The Washington Post is expected to execute more layoffs in the new year after suffering a massive loss of subscribers in 2022.
Publisher Fred Ryan announced the dismissals at a company town hall Wednesday. The layoffs will happen in the first quarter of 2023 and will make up a “single-digit percentage” of the current staff, Ryan said, without specifying the number of employees who would be terminated.
Washington Post national correspondent Annie Gowen reported that Ryan darted out of the room without taking questions from staff after he broke the bad news.
“You talked about the positions getting eliminated. What are you going to do to protect people’s jobs? Are they going to be treated like the magazine staffers were?,” one staff member chimed.
“We’ll have more information as we move forward,” Ryan replied before exiting. Staff in attendance appeared very angry at the leader’s disregard for their concerns. One woman employee accused him of being disrespectful.
Roughly half-a-million readers have canceled their Post subscriptions since last January, the Wall Street Journal reported. The paper does not project it will be profitable in 2022. In November, the Post disclosed that its Sunday magazine was folding, with the last issue to be published on Christmas Day. The magazine’s ten staff members were suddenly notified in a meeting that the company would be letting them go.
The Washington Post Guild – a union representing 1,000 of the paper’s employees — said it was “outraged” by the move.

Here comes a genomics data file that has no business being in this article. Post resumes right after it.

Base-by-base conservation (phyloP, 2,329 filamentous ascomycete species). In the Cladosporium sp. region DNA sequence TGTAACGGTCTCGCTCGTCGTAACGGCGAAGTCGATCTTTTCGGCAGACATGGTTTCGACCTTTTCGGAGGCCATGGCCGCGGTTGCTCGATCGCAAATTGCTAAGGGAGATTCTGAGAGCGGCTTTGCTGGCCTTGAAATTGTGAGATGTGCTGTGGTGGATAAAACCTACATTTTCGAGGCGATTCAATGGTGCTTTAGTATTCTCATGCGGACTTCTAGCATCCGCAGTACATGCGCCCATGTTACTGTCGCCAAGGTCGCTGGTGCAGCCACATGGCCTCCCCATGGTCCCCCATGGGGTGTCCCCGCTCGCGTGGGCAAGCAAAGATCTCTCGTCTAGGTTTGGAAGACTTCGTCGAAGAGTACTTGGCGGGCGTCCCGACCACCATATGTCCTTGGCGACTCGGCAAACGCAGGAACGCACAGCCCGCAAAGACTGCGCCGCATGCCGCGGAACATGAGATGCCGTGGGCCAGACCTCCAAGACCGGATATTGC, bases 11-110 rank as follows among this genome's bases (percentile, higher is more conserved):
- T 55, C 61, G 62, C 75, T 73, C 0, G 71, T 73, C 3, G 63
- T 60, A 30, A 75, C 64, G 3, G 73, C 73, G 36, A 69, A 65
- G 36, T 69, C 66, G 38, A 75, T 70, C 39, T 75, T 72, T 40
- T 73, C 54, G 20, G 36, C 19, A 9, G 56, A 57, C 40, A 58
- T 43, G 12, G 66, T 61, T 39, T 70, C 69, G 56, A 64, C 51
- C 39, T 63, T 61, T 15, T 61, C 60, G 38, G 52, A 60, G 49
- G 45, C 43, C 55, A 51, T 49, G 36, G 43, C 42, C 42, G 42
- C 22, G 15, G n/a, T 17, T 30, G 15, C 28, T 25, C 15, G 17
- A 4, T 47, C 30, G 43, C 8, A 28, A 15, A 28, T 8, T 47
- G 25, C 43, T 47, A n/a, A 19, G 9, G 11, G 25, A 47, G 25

“Post management has signaled that the magazine is being cut for financial reasons. But there is no economic justification for layoffs in a year when The Post has hired a record number of new employees. It’s unconscionable that The Post would not retain these dedicated employees so they can continue to serve readers through other jobs at the company,” the Post Guild said in a statement obtained by NBCWashington.
It was reported in August that the Post was considering laying off around 10 percent of its newsroom in response to plummeting profits. Ryan was reportedly deliberating slashing 100 roles and/or conducting hiring freezes after ad revenue in the first half of 2022 dropped 15 percent compared to last year, several sources told the New York Times. However, a spokesman for the Post dispelled the allegations, claiming the paper would actually be expanding rather than contracting in the new year- assurance which turned out to be empty.
The layoff news comes after hundreds of New York Times employees walked out last week after contract negotiations between the Times Guild and management broke down. The Times Guild updated Wednesday that it returned to the negotiating table for the first time since the demonstration, alleging that the company “came completely unprepared to have the discussion.” The union has reportedly refused to budge on its demands, including a 10 percent salary bump, an increase in the minimum pay level for new employees, increased company contributions to the health-insurance fund, and paid parental leave.
“The ball — along with nearly all of the open proposals — is in management’s court. If after 20 months they aren’t willing to give us a comprehensive wage package, we will continue to stand up to management’s unacceptable delaying tactics,” the union tweeted.